Two ways to handle travel fatigue

You’re at one of Santiago’s thousands of hotels, having just jetted in from Rome. Your client called politely asked if you’d like a free evening to rest before meeting his project team for breakfast.

You and your colleague sat together on the long flight. You both feel jet-lagged and saddle-sore, with gritty eyes and an overdose of airline food. He’s announced he’s going to have a long shower, get a steak and a brace of cold beers from room service and watch some TV.

Channel flipping no relaxation
It’s tempting to grab the TV remote and channel flip for a few hours, dozing fitfully or staring dumbly at the screen, knowing you won’t remember one nanosecond of whatever Steven Segal fistic fest you’re watching.

This might qualify as “unwinding from the long journey”, but it won’t really make you feel any better. Luckily you had a little forethought and are able capitalise on the free time you’re allocated to refresh your mind and body.

Exercises to beat travel fatigue

  • You leave your colleague to his reverie and open your suitcase. In it you have your running kit and a set of exercise bands. You get into some running togs and before putting on your shoes you do some stretching exercises. These are important because you’ve been cramped in economy class for hours. A classic footballer’s stretch is always a good staple: Stand with your ankles crossed – it sounds daft, but you can do it, clasp your hands behind your back and lower them, bending at the knees and waist until your hands nearly reach your ankles. Straighten up slowly.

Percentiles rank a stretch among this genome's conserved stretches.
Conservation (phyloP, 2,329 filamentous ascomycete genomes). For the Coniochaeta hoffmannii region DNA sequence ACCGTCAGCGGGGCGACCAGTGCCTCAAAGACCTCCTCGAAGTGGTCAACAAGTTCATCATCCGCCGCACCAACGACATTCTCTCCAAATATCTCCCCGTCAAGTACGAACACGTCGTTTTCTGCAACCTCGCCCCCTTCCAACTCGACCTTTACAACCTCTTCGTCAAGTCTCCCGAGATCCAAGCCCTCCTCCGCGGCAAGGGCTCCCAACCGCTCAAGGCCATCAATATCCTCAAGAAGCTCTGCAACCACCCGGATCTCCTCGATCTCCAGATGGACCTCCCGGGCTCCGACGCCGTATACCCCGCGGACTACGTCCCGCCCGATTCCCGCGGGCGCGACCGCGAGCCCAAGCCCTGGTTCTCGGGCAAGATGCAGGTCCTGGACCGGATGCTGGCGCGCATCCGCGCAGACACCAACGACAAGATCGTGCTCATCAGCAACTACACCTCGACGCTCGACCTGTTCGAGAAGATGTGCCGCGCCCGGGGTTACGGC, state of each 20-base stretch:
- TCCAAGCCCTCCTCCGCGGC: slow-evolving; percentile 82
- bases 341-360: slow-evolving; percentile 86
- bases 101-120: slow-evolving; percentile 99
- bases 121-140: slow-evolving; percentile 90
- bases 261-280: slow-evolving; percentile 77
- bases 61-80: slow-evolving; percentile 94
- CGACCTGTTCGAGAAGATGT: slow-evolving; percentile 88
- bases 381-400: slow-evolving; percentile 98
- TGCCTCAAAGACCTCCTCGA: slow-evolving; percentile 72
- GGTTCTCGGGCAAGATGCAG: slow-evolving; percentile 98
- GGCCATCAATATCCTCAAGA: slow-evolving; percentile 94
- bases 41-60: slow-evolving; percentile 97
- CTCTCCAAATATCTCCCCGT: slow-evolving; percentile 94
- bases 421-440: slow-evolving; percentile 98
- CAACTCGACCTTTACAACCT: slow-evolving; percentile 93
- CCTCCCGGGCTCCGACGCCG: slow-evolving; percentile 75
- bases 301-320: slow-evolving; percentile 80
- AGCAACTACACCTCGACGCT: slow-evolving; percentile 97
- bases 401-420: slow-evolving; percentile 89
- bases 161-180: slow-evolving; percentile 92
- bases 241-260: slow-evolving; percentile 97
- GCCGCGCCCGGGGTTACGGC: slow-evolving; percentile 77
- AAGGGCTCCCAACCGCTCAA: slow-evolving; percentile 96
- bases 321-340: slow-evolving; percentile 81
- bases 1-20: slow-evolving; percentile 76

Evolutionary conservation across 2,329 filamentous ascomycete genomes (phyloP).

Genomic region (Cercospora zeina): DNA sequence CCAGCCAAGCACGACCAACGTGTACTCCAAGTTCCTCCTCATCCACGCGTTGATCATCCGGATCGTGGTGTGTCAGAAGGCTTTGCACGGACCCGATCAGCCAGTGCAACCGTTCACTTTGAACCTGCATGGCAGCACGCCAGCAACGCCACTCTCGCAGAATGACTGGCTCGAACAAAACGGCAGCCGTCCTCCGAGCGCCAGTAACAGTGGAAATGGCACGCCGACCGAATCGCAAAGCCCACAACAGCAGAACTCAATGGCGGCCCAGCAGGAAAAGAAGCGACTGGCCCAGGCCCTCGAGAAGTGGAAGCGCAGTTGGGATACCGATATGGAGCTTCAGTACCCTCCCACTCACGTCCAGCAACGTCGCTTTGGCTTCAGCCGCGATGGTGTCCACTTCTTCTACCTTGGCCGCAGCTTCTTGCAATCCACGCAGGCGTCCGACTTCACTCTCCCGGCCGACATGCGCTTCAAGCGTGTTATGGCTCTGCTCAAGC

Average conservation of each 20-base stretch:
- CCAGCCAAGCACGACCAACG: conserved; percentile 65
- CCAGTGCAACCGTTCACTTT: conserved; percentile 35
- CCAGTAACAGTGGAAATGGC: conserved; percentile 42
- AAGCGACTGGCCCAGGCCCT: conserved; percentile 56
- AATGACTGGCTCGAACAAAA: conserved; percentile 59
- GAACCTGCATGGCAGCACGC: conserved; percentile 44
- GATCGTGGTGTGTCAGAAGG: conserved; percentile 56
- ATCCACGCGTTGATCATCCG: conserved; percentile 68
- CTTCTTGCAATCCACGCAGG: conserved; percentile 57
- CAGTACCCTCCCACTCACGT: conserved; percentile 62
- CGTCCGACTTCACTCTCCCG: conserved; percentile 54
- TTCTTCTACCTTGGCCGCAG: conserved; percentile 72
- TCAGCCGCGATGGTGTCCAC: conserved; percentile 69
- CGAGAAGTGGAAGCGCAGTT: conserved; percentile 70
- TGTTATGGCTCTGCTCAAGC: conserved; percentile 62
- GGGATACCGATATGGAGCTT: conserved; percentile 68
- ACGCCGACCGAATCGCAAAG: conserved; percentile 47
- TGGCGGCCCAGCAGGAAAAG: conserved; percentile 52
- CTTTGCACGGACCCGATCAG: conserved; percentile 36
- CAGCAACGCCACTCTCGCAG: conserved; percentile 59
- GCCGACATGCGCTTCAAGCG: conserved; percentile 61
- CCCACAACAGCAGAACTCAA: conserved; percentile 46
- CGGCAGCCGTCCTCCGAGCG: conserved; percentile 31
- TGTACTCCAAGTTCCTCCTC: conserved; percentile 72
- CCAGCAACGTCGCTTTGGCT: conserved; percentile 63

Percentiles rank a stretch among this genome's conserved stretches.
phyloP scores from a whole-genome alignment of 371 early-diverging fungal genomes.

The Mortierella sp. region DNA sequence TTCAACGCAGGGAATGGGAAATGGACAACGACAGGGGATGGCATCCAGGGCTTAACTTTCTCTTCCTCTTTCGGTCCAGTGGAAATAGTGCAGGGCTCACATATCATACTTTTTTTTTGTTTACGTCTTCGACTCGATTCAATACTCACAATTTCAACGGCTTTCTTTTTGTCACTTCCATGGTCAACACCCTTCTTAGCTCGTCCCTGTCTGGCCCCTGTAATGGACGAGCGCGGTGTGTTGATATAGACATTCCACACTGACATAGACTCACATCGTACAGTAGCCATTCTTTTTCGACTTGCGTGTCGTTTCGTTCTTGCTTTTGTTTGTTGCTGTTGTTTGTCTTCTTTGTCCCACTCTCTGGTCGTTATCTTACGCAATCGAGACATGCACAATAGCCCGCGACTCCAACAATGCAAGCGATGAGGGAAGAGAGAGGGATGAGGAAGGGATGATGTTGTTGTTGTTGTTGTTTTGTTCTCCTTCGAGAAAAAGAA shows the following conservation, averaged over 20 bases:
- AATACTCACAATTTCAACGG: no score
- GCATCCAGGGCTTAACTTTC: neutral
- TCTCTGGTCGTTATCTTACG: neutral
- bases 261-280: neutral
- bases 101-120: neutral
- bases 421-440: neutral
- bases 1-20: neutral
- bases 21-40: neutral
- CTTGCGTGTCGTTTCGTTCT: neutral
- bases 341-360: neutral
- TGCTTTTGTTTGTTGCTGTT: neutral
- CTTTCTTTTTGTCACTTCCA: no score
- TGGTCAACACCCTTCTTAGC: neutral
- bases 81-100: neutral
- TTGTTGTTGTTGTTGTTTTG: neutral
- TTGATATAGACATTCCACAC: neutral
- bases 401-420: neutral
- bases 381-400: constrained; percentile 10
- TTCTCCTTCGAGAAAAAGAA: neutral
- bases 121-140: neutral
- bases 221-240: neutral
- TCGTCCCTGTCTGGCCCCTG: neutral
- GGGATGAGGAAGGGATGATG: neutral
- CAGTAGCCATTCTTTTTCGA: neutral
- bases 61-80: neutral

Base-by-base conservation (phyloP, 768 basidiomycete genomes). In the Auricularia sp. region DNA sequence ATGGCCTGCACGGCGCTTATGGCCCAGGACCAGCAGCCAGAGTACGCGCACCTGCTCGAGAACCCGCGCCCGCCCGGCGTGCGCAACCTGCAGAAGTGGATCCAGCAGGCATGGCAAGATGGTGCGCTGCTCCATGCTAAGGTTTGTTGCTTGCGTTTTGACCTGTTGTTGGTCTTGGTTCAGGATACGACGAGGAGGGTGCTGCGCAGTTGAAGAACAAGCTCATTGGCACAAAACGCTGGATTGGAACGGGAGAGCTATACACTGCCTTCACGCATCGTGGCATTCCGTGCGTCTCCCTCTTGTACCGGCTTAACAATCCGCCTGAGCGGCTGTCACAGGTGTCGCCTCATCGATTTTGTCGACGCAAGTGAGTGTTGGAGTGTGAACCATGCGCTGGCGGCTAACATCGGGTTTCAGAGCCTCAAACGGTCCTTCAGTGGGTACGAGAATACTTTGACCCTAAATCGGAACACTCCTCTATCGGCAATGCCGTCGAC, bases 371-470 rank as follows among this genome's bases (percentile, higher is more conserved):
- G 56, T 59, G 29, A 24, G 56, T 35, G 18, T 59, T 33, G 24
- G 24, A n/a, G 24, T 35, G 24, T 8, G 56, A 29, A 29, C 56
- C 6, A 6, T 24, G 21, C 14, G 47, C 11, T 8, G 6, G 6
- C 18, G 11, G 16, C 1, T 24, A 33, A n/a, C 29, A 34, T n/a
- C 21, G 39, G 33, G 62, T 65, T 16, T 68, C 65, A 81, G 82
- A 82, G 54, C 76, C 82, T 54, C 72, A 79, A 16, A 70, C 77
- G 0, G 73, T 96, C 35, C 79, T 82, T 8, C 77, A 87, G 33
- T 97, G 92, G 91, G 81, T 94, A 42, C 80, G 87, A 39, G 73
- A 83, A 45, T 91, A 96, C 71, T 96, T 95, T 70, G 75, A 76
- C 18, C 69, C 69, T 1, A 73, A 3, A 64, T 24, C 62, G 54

• You sit on the floor with your legs straight ahead of you, reach for your toes and lean forwards. You can hear your hamstrings singing like a heavenly choir.
  • Eschewing the hotel lift, you trot down the fire escape – it’s only 18 floors. By the time you reach the lobby you’ve warmed up nicely. The afternoon sun lances through the smog between the buildings. Buses growl, inhaling commuters and exhaling fumes. Having asked the concierge for directions, you find a lake with a jogging path. You run for 20 minutes, building up a sweat, then head back..
  • Rather than run all 18 floors back up, you run up the stairs until you can feel your temples pounding, then you take the lift the rest of the way. The exercise bands you’ve brought are like weights machines, allowing you to do resistance training. Considering that they weigh virtually nothing, they’re surprisingly effective.
  • You finish off your workout by doing some crunches and push-ups on the hotel room floor. Four sets of 30 of each shows you’re in good shape and by the end of it you’re sweaty. Out of the running gear and into the shower. With the sweat washed off, you slug down half a bottle of mineral water, then get into some swimming trunks and head for the hotel’s indoor pool for a dip. You’ve already had your workout, so rather than trying to prove you’re a sprint swimmer you cruise around demurely, feeling the pleasant ache in your muscles.

Time to relax
Back to the hotel room for a soak in the bath. Some of the sandalwood and lemon grass essential oils you’ve brought along help make the bathwater a balmy cocoon. Because you know air-conditioning systems in aircraft and big buildings can dry you out, you keep sipping at your mineral water and when you get out of the bath you give yourself a rub-down with some aqueous cream..

The hotel’s restaurant serves some grilled fish with a big, leafy salad, a baked potato and a glass of red wine. No coffee, thanks.

Back in your room you munch several dolomite tablets and some vitamin C. In the morning you’ll start with a zinc tablet and some more water, before having a multivitamin with your high-fibre cereal.

You turn out the light then look for sources of light that could keep you awake. Your laptop’s charging and the TV set has a pilot light. Both are easily sorted out.

Time to sleep. In the morning your colleague will feel like he’s been hit by Steven Segal and won’t understand why you’re so perky. But that’s life.

(William Smook, Health24, July 2011)

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